June 1, 2010

When you're in over your head

Blog, you remember when I undertook to create a doll out of polymer clay some weeks ago, and managed (after a ridiculous number of hours) to complete the head and torso.  Well, this long weekend it was back to work on this daunting project.

You'd think it wouldn't be any harder to do a pair of legs and feet than to do a head and torso, right?  Well, here's the problem:  you have to also ATTACH the legs.  It was so maddening I am actually letting that split infinitive go uncorrected, Blog. 

There I was, feeling I had suffered enough having dealt with making the calves too fat and the feet too big.  (I was about to put the whole thing in to bake when I decided to remove a chunk from the middle of each foot.)  And having the heels out of proportion with the toes.  And the arches wrong.  And those tiny toenails looking mutant.  But no...it got worse.

My doll went into the oven perfectly posed on a box the height of her eventual rock seat.  I checked on her (fortunately) a few minutes later to find that her torso had pitched way forward.  Out of the oven quick!  Then I discovered although warm polyclay is bendable, bend it more than a tad and it simply cracks.  Both legs came off, the knees split, and one foot cracked. 

This was actually NOT the moment I seriously thought of throwing in the towel.  That came later, believe it or not.

I quickly patched the legs and foot and baked them separately.  They came out okay-looking, and my time was up for the day, so I packed everything away so I could switch to patio party mode for a day.  Patio party mode was much more fun.  I wonder if Michaelangelo ever packed his David statue away for a day and hosted a grape-stomping party or something.

Okay, back to the torture.  Next day, closer examination of the legs required me to do a lot of tweaking and clean up with carving.  Polyclay carves well, fortunately.  But wouldn't you think, Blog, that having taken four hours to do those legs, they wouldn't need more work?  One calf was still too big!  Etc.  Argh.  And then I fit them back on the torso, discovering in the process that during first baking, one of the knees got twisted in a very odd way.

This was the moment.  The about-ready-to-admit-defeat moment.  I had suspected when I started that this would be one of those challenges that was more than I could handle, but I figured it would be like portraiture is for me:  given enough time, I eventually get it right.  Maybe so, but it was looking like "enough time" might end up being about as long as it took to write, film and edit the entire series of "Lost."

Plus, I was really getting sick of working on something that wasn't very fun.  What I love about polyclay is (1) working with colors and (2) the quick results.  Obviously this doll was not in the latter category, but I was also really tiring of ecru.  Human flesh is a damn boring color after awhile.  I should have elected to make one of those beings from "Avatar."

Problem is, to admit defeat would be to have wasted the 20-something hours I've put into this thing.  That was even more depressing.

I eventually got the legs on in a position that actually is sort of cute and quirky while not looking impossible (the photo doesn't really do the pose justice, so take my word for it).  Hallelujah!  I laid the figure down this time and propped her legs and her head as well, to make sure there would be no pose shifting.  Baking went well.  More carving was necessary of course, and between waist and knees she looks like she has more cellulite than me, but fortunately some day (in 2012 or so) she will be wearing clothes and that won't matter.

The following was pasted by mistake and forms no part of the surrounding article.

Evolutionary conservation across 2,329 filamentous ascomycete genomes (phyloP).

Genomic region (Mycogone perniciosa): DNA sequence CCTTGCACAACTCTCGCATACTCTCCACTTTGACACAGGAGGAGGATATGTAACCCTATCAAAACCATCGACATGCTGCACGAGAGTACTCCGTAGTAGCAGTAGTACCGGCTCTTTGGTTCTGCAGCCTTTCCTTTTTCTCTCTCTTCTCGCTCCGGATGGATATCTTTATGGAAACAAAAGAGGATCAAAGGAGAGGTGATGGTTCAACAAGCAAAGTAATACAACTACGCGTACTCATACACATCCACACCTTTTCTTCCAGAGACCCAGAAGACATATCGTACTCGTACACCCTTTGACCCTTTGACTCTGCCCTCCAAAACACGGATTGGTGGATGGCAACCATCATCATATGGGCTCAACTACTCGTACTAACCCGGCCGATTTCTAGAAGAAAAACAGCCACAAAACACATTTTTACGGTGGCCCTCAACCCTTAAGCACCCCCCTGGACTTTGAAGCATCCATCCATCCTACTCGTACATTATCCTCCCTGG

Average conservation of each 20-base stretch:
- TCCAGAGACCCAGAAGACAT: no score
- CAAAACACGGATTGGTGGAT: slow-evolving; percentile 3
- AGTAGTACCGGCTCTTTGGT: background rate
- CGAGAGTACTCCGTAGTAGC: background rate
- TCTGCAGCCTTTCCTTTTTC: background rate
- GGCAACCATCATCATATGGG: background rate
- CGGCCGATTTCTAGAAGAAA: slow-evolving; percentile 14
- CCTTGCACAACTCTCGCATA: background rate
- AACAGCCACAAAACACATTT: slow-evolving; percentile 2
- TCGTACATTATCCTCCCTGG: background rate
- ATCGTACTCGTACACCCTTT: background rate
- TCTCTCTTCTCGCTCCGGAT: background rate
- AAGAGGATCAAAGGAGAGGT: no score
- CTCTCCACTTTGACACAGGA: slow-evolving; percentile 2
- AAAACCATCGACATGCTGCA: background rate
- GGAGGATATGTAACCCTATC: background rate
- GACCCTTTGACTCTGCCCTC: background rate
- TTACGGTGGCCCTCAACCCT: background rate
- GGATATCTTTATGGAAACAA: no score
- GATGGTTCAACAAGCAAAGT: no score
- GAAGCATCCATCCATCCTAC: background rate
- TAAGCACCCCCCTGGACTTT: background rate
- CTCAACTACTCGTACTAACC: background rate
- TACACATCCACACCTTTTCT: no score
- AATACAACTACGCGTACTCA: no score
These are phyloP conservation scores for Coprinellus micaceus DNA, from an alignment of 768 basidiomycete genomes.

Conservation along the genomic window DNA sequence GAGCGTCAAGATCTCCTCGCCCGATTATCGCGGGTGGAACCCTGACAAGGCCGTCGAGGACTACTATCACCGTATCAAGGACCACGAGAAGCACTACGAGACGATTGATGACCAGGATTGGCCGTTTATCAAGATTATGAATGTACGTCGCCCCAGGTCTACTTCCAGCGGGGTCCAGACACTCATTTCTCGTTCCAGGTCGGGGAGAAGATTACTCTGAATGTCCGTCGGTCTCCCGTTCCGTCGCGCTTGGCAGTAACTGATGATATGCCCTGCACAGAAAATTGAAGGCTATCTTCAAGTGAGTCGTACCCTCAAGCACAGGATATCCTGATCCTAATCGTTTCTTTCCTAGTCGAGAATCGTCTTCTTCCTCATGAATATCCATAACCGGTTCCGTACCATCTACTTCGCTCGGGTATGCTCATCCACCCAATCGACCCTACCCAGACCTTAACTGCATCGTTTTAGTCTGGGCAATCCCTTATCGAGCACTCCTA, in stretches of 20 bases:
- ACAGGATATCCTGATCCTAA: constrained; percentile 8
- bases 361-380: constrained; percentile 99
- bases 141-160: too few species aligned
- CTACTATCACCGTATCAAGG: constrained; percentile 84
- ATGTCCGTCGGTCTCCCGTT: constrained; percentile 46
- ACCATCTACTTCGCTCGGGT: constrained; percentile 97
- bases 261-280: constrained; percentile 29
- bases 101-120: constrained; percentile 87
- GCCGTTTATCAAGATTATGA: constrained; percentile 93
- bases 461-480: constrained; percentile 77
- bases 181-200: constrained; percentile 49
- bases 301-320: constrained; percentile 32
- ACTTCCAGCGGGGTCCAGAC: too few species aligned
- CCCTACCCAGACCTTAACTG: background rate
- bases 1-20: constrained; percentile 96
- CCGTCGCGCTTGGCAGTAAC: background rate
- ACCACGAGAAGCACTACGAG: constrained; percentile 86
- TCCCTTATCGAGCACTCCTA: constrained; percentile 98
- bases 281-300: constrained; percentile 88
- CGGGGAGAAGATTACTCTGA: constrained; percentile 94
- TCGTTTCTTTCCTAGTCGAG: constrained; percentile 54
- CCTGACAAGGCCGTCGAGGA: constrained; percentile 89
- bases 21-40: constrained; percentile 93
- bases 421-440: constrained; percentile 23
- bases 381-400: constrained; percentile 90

Meanwhile, Davie and I agreed that I really needed to do a fun project for a change.  While dolly was baking, I made a pendant and earrings inspired by the gorgeous work of Meisha Barbee.  They didn't come out as well as hers of course, but they came out looking good enough that a person who hasn't seen the gorgeous work of Meisha Barbee would think they were pretty nice.  It was SO FUN doing something fun.  I will remember this the next time I get it into my head to do a Daunting Project.

So, all that's left now are the arms and hands.  "All that's left," ha Blog!  I can only imagine the nightmare ahead!  Mutant hands, arms at a crazy angle, arms falling off, hands breaking, and the doll coming out looking like she went through the transporter from "The Fly" and came out in a very bad way.  All I want is to survive all this so I can deal with the less daunting but still hard painting, hair making, and clothes creating.

I'd like to say this Being in Over Your Head thang is "an excellent learning experience," "character-building," and all that.  But Blog, it may also be something that conveys but one lesson:  don't overestimate your abilities.  I guess we'll see when it's all over.



  1. Whew woman! You are still braver than I am. Taking on a sculpture challenge is something far beyond me to do. I do like the feet. I can imagine her sitting near a pool of water that was cold and up comes a toe at the sensation. Don't give up. When all is said and done it will come together. YOU CAN DO IT! I really like the necklace and earing set. You need to do the fun stuff more often. Well, I hope you do finish the doll in this lifetime. I can hardly wait to see the end result.

  2. Seriously, Dawna, I don't know what I'd do without your encouragement! It really keeps me going. And thanks for liking the feet! :-)